That said the book also has some clear positive points that stand out, apart from its easy and concise overview. The authors include some good discussions of the practical shortcomings of formalist approaches in economic anthropology, and their continual emphasis on the importance of constructing a more universalizing theory, capable of joining up with the other social sciences, rather than sticking to localized fieldwork and thick cultural descriptions is highly welcome. As Hann & Hart point out, the very existence of an economic anthropology has at times come into question because of excessive particularism or formalist problematics; it is now time for it to join a better economic history than the new institutional kind and a better economics than the neoclassical kind in a new project for the historical social sciences.
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6 of 6 people found the following review helpful
5.0 out of 5 stars A Good Introduction to Economic Anthropology, 7 Jun 2011
This review is from: Economic Anthropology (Paperback)
Economic Anthropology by Chris Hann and Keith Hart is a book that aims to re-introduce economic anthropology to the broader anthropological tradition.

The book is a combination of the history, the relevance and the practise of economic anthropology throughout the last few centuries. The authors begin by addressing the aims of economic anthropology, then address the evolution of the discipline, its antagonism with economic theory, its rise and decline, and conclude with their personal view for the future of economic anthropology. The historical divisions between different schools of thought and anthropological traditions are also explained in some detail. The book also covers the responses of anthropologists to various economic developments of the previous century, such as socialism, development, globalisation, and the domination of the world economy by capitalism after 1991.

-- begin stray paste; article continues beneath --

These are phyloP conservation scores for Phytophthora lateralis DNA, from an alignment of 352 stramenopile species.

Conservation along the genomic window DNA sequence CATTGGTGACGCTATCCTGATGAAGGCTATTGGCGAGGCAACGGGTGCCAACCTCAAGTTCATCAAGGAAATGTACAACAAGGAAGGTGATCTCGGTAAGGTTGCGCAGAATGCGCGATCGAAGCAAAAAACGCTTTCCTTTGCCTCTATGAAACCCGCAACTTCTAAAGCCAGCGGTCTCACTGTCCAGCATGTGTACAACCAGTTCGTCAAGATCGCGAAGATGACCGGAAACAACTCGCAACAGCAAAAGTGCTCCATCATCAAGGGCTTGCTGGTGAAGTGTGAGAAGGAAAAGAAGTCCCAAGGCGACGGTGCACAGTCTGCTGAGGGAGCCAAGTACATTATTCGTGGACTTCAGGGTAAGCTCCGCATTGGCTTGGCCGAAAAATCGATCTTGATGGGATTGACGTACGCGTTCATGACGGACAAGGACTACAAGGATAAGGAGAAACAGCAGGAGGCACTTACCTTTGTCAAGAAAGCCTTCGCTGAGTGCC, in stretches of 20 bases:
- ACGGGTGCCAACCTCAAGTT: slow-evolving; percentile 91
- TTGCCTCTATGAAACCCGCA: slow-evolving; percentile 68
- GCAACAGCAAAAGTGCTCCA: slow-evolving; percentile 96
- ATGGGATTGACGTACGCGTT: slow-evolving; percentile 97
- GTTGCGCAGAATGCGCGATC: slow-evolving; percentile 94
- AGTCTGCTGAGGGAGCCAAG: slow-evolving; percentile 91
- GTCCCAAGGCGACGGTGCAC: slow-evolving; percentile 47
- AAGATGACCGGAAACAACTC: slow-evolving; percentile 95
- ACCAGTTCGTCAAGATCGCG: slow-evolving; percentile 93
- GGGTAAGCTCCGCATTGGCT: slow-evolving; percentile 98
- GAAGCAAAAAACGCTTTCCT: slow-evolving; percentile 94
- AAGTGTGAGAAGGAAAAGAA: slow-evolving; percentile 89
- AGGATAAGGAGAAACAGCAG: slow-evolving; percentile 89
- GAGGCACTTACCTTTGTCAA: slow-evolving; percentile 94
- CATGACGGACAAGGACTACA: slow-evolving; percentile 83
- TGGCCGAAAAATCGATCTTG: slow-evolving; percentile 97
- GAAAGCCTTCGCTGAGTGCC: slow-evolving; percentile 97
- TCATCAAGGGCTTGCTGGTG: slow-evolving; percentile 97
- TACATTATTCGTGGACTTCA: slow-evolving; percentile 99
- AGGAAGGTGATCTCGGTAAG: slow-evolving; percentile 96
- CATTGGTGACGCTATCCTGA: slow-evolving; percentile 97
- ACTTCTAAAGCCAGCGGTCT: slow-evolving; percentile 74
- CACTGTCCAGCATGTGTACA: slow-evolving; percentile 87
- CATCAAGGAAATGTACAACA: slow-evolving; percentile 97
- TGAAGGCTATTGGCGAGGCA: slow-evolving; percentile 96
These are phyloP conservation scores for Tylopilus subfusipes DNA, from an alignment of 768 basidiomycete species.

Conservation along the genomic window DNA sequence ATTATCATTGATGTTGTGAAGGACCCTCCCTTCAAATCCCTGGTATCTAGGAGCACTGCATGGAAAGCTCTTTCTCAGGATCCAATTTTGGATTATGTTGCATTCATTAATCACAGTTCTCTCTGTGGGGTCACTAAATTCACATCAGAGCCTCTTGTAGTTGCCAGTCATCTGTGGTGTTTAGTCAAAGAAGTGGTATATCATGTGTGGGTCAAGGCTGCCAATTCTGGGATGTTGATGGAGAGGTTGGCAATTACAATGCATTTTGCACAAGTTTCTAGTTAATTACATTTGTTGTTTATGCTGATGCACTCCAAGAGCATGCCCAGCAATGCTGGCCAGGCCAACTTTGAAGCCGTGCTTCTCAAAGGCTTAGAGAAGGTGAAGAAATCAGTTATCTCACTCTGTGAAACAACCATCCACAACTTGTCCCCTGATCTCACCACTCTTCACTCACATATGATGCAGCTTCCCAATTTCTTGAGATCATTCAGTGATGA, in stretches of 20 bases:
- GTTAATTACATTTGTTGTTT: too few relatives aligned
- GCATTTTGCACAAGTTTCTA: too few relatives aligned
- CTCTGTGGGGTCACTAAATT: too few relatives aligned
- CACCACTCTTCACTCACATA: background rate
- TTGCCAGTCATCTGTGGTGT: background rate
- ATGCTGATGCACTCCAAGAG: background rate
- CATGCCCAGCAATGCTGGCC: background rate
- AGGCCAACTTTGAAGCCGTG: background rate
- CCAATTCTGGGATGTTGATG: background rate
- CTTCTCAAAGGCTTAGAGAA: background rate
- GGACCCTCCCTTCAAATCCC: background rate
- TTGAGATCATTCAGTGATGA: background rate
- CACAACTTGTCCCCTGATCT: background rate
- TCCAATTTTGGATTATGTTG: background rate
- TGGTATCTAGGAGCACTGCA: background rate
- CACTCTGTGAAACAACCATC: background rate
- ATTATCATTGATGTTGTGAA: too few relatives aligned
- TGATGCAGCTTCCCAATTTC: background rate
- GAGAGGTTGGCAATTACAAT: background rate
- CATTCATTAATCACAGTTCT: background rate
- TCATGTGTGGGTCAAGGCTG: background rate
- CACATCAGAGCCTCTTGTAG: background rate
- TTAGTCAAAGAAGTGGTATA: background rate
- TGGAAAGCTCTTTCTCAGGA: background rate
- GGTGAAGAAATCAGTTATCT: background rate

This book is an accessible introduction to the history and the theories that have shaped economic anthropology, and I would strongly recommend it to anyone interested in learning more about the discipline.
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1 of 1 people found the following review helpful
4.0 out of 5 stars great introduction, 10 Nov 2011
This review is from: Economic Anthropology (Paperback)
So far so good. A pretty helpful reference and introduction to the topic, especially if anthropology is your thing and economics is something youve never really studied. I suppose it would also be a great read if that was the other way round too.
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Economic Anthropology
Economic Anthropology by Chris Hann (Paperback - 18 Feb 2011)